- 12m --> 2m (Open Key)
- 12m --> 2m (Circle of Fifths)
Double-energy mix is energy mix doubled, so instead of 7 you go for 14. Since the clock is only 12 units, that really means you go up or down by 2. The +2 energy boost is huge but a -2 energy drain could very well clear the floor.
- 12A --> 3A (Camelot)
- 12m --> 3m (Open Key)
- 12m --> 3m (Circle of Fifths)
This one came from Ean Golden (DJ Tech Tools) and he's dabbled a lot with digital mixing. It basically works off the idea that it's best to always move up the circle, not down, so even moving up 3 will raise the energy. But unlike the energy mixes, it can work well in reverse in some cases.
- 12A --> 4A (Camelot)
- 12m --> 4m (Open Key)
- 12m --> 4m (Circle of Fifths)
Another natural progression mentioned on Mixed in Key's forums and something David Guetta uses. If you look at a major chord like C, the top note is G and the middle note is E -> which is four steps up (12B) from the root note C (8B).
- 12A --> 5A (Camelot)
- 12m --> 5m (Open Key)
- 12m --> 5m (Circle of Fifths)
You're basically just going up or down a note, so from C to D, D to E, etc. It's not harmonic, but it's another kind of progression you can use. After I started using Mixed in Key I went back and checked out some of my older mixes and discovered I instinctively used this technique a lot.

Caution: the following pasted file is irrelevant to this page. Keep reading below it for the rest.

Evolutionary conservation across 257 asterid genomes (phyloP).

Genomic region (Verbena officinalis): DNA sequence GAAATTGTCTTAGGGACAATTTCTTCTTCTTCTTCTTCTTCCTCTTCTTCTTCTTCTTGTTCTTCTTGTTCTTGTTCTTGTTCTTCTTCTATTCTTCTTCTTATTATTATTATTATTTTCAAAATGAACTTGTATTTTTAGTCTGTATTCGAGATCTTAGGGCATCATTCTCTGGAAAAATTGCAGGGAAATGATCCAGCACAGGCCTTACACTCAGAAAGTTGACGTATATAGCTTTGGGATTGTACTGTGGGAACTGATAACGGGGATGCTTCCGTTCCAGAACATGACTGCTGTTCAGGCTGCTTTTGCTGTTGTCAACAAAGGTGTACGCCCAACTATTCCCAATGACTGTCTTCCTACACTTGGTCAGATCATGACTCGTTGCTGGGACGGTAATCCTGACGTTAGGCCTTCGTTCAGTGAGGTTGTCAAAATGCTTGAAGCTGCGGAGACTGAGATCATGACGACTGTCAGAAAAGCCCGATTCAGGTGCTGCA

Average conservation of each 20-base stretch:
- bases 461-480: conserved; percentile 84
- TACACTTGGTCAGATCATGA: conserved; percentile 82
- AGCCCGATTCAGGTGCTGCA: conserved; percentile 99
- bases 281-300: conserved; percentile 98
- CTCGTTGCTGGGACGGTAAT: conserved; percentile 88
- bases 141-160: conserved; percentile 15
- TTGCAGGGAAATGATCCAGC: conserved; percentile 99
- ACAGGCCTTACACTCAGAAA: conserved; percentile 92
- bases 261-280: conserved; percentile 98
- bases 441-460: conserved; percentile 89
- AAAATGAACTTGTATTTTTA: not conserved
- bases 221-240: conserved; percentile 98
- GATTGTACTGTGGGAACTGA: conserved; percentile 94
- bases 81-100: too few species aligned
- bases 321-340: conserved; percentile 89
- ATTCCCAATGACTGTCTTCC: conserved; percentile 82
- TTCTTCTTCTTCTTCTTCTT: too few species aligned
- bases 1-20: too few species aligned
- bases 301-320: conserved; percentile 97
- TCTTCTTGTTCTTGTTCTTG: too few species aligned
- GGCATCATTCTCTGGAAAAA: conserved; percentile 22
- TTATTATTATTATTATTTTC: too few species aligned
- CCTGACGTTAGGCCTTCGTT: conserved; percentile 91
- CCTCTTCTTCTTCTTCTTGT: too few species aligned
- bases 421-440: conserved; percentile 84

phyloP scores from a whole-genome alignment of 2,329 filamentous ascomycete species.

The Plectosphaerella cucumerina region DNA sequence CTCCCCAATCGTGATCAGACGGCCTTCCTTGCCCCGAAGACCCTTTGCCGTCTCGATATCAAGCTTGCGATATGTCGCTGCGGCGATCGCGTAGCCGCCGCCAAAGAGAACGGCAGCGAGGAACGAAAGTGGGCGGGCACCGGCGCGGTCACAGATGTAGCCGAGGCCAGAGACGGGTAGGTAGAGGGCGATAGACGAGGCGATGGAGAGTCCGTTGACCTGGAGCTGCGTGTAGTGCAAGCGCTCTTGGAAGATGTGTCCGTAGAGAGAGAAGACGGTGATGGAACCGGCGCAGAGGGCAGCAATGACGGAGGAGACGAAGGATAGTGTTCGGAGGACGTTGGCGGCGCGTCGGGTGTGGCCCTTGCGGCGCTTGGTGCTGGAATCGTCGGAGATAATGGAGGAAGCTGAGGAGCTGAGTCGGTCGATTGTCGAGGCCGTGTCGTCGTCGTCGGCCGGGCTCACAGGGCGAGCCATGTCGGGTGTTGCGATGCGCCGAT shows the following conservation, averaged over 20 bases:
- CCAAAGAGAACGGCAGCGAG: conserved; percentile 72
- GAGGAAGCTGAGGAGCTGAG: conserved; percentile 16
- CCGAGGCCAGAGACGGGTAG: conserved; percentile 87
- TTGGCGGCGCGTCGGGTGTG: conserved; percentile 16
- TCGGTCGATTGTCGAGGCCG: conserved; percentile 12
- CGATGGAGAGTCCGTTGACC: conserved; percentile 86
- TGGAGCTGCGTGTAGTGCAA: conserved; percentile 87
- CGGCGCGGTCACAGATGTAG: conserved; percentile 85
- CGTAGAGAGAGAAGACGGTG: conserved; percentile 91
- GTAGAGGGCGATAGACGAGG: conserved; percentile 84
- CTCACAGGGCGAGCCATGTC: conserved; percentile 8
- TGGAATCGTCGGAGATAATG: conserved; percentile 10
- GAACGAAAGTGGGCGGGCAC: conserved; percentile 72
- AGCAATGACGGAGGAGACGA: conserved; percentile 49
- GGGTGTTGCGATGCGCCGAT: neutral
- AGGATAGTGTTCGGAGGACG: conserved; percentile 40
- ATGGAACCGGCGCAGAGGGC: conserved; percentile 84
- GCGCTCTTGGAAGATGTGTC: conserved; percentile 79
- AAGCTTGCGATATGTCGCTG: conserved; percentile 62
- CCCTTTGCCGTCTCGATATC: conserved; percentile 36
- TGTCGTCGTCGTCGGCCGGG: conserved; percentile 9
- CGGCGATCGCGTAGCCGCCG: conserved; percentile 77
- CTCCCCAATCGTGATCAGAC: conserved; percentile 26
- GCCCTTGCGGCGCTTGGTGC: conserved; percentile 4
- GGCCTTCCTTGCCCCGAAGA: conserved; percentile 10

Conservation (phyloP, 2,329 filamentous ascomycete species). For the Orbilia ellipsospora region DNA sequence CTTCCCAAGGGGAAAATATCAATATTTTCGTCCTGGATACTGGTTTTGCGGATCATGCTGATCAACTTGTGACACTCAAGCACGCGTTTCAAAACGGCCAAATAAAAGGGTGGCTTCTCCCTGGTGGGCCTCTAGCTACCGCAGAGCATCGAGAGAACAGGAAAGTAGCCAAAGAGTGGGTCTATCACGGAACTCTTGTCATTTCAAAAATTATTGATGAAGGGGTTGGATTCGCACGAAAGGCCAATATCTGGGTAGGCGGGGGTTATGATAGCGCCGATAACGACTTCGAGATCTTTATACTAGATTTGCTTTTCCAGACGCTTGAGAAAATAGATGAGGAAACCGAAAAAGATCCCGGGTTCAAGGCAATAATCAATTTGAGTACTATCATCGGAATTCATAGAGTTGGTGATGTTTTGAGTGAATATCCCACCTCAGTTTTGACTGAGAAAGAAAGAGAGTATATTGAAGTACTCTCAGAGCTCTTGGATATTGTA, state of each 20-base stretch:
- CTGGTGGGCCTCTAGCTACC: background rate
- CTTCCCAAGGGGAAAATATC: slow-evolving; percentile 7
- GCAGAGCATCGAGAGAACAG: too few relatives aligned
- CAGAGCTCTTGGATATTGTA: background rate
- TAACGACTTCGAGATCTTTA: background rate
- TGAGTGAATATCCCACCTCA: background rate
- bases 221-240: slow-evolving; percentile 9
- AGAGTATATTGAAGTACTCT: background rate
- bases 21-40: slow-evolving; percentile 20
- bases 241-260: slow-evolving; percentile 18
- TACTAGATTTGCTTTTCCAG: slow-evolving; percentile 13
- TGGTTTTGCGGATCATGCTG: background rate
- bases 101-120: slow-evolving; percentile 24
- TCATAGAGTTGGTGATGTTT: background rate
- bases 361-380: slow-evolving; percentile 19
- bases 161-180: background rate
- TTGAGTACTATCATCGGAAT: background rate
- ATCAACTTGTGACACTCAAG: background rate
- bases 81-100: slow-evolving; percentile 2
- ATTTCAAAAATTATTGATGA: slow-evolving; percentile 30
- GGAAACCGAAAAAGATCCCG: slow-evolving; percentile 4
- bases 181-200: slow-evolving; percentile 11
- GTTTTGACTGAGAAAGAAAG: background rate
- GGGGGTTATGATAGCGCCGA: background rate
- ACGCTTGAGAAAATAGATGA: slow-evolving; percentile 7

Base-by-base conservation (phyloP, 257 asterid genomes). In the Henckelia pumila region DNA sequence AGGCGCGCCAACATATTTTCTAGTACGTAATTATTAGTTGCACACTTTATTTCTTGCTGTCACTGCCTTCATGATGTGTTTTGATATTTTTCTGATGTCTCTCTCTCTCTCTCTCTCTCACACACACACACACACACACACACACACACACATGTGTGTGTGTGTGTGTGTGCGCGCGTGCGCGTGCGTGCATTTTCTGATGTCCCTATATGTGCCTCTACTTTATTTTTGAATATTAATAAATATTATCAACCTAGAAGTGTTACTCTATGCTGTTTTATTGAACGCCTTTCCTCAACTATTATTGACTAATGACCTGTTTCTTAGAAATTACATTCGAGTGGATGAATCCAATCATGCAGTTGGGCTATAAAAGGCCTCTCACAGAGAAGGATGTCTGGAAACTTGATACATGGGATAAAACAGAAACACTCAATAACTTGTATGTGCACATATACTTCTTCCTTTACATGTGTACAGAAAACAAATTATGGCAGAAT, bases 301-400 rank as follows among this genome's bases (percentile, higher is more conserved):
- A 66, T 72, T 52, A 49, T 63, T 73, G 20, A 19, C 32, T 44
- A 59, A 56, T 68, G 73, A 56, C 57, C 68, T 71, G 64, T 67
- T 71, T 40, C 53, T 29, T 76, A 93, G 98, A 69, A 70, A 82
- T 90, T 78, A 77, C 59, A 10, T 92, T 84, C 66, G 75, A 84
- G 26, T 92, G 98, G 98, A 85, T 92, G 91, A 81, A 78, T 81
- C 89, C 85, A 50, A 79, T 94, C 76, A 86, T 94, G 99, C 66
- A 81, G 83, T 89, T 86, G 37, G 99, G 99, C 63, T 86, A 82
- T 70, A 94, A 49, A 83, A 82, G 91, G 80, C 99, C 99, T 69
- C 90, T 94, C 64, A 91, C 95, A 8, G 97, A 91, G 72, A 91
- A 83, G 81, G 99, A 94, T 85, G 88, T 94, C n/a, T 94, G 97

- 12A <--> 11B (Camelot)
- 12m <--> 11d (Open Key)
- 12m <--> 11M (Circle of Fifths)
This is a tricky one to remember, but it's another great way to switch between major and minor keys because the shared notes are harmonically related. Just remember that the number / keys are reversed: the higher number is minor (12m) so the lower number is major (11M). You can't switch them around (11m -- 12M doesn't work).
- 12A <--> 3B (Camelot)
- 12m <--> 3d (Open Key)
- 12m <--> 3M (Circle of Fifths)
This is a newly listed style and works most of the time (but not always) according to Da Eagle. You're basically switching from a minor chord to a major chord in the same key: 12M / A-minor <--> 12m / A-major.
- 12m --> whatever
Finally, you don't have to always "paint by numbers". Sometimes the best mix is whatever sounds best to you at the time. Keep in mind that most key-detection software is only 60% accurate so who knows? You're the DJ, so it's really up to you what sounds good. It's totally OK to blow off the key system and just play what you feel like.
Published by: radley in Digital DJing